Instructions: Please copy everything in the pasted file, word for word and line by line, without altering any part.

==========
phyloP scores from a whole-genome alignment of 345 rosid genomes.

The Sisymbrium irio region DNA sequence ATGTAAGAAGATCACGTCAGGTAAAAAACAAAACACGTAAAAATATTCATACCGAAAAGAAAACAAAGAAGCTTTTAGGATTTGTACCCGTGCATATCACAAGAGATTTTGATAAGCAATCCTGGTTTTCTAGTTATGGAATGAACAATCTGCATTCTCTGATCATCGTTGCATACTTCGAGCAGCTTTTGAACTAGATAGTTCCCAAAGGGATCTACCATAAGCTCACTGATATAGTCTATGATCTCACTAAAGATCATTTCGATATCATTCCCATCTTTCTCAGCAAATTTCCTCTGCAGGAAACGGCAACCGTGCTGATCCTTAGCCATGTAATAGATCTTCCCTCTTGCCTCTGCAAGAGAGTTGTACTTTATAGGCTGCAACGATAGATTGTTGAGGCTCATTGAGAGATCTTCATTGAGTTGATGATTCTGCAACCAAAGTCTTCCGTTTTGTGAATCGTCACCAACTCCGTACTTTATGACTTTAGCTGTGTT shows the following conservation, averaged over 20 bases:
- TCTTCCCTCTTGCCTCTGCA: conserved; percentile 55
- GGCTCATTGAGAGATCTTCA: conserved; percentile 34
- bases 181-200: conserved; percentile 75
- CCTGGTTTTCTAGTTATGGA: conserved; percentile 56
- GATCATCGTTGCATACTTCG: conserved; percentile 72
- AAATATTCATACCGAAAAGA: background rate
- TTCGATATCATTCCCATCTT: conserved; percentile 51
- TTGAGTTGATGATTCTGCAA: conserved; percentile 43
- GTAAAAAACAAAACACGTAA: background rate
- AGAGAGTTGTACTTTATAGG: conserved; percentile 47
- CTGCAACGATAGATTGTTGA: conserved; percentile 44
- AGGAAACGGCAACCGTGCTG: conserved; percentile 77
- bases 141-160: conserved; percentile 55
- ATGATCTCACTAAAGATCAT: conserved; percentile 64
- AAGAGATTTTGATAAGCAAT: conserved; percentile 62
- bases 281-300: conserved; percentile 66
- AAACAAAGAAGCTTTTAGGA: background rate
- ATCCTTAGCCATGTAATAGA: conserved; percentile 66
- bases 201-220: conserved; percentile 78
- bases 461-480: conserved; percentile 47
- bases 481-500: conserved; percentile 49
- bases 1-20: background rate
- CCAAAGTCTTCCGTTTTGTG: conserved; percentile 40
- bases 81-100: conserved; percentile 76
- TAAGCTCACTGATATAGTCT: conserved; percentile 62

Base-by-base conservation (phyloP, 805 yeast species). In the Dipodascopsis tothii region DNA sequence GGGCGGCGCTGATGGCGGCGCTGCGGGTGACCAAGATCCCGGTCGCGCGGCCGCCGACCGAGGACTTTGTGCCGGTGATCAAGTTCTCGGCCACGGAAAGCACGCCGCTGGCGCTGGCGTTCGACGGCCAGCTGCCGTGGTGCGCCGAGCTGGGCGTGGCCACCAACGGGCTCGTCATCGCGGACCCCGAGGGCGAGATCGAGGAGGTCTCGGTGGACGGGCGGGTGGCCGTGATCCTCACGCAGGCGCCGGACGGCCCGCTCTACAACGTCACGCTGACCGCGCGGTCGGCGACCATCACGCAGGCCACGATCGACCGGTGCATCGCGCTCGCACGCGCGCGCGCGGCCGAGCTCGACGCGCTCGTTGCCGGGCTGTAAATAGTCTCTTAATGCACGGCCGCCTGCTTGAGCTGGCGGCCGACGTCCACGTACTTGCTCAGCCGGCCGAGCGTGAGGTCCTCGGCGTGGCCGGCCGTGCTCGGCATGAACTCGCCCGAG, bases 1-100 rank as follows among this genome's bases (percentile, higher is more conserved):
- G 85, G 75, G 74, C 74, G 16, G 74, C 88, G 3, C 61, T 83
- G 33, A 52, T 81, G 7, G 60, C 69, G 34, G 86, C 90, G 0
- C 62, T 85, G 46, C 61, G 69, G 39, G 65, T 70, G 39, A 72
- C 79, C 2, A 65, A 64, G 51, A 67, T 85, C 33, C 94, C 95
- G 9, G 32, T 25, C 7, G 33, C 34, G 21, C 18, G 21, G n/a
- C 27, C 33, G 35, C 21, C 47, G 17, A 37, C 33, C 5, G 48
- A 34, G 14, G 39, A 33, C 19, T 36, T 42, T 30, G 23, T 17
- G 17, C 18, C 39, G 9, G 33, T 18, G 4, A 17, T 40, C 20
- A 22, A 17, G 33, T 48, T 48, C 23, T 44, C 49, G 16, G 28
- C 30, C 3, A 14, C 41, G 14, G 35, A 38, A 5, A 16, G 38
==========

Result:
phyloP scores from a whole-genome alignment of 345 rosid genomes.

The Sisymbrium irio region DNA sequence ATGTAAGAAGATCACGTCAGGTAAAAAACAAAACACGTAAAAATATTCATACCGAAAAGAAAACAAAGAAGCTTTTAGGATTTGTACCCGTGCATATCACAAGAGATTTTGATAAGCAATCCTGGTTTTCTAGTTATGGAATGAACAATCTGCATTCTCTGATCATCGTTGCATACTTCGAGCAGCTTTTGAACTAGATAGTTCCCAAAGGGATCTACCATAAGCTCACTGATATAGTCTATGATCTCACTAAAGATCATTTCGATATCATTCCCATCTTTCTCAGCAAATTTCCTCTGCAGGAAACGGCAACCGTGCTGATCCTTAGCCATGTAATAGATCTTCCCTCTTGCCTCTGCAAGAGAGTTGTACTTTATAGGCTGCAACGATAGATTGTTGAGGCTCATTGAGAGATCTTCATTGAGTTGATGATTCTGCAACCAAAGTCTTCCGTTTTGTGAATCGTCACCAACTCCGTACTTTATGACTTTAGCTGTGTT shows the following conservation, averaged over 20 bases:
- TCTTCCCTCTTGCCTCTGCA: conserved; percentile 55
- GGCTCATTGAGAGATCTTCA: conserved; percentile 34
- bases 181-200: conserved; percentile 75
- CCTGGTTTTCTAGTTATGGA: conserved; percentile 56
- GATCATCGTTGCATACTTCG: conserved; percentile 72
- AAATATTCATACCGAAAAGA: background rate
- TTCGATATCATTCCCATCTT: conserved; percentile 51
- TTGAGTTGATGATTCTGCAA: conserved; percentile 43
- GTAAAAAACAAAACACGTAA: background rate
- AGAGAGTTGTACTTTATAGG: conserved; percentile 47
- CTGCAACGATAGATTGTTGA: conserved; percentile 44
- AGGAAACGGCAACCGTGCTG: conserved; percentile 77
- bases 141-160: conserved; percentile 55
- ATGATCTCACTAAAGATCAT: conserved; percentile 64
- AAGAGATTTTGATAAGCAAT: conserved; percentile 62
- bases 281-300: conserved; percentile 66
- AAACAAAGAAGCTTTTAGGA: background rate
- ATCCTTAGCCATGTAATAGA: conserved; percentile 66
- bases 201-220: conserved; percentile 78
- bases 461-480: conserved; percentile 47
- bases 481-500: conserved; percentile 49
- bases 1-20: background rate
- CCAAAGTCTTCCGTTTTGTG: conserved; percentile 40
- bases 81-100: conserved; percentile 76
- TAAGCTCACTGATATAGTCT: conserved; percentile 62

Base-by-base conservation (phyloP, 805 yeast species). In the Dipodascopsis tothii region DNA sequence GGGCGGCGCTGATGGCGGCGCTGCGGGTGACCAAGATCCCGGTCGCGCGGCCGCCGACCGAGGACTTTGTGCCGGTGATCAAGTTCTCGGCCACGGAAAGCACGCCGCTGGCGCTGGCGTTCGACGGCCAGCTGCCGTGGTGCGCCGAGCTGGGCGTGGCCACCAACGGGCTCGTCATCGCGGACCCCGAGGGCGAGATCGAGGAGGTCTCGGTGGACGGGCGGGTGGCCGTGATCCTCACGCAGGCGCCGGACGGCCCGCTCTACAACGTCACGCTGACCGCGCGGTCGGCGACCATCACGCAGGCCACGATCGACCGGTGCATCGCGCTCGCACGCGCGCGCGCGGCCGAGCTCGACGCGCTCGTTGCCGGGCTGTAAATAGTCTCTTAATGCACGGCCGCCTGCTTGAGCTGGCGGCCGACGTCCACGTACTTGCTCAGCCGGCCGAGCGTGAGGTCCTCGGCGTGGCCGGCCGTGCTCGGCATGAACTCGCCCGAG, bases 1-100 rank as follows among this genome's bases (percentile, higher is more conserved):
- G 85, G 75, G 74, C 74, G 16, G 74, C 88, G 3, C 61, T 83
- G 33, A 52, T 81, G 7, G 60, C 69, G 34, G 86, C 90, G 0
- C 62, T 85, G 46, C 61, G 69, G 39, G 65, T 70, G 39, A 72
- C 79, C 2, A 65, A 64, G 51, A 67, T 85, C 33, C 94, C 95
- G 9, G 32, T 25, C 7, G 33, C 34, G 21, C 18, G 21, G n/a
- C 27, C 33, G 35, C 21, C 47, G 17, A 37, C 33, C 5, G 48
- A 34, G 14, G 39, A 33, C 19, T 36, T 42, T 30, G 23, T 17
- G 17, C 18, C 39, G 9, G 33, T 18, G 4, A 17, T 40, C 20
- A 22, A 17, G 33, T 48, T 48, C 23, T 44, C 49, G 16, G 28
- C 30, C 3, A 14, C 41, G 14, G 35, A 38, A 5, A 16, G 38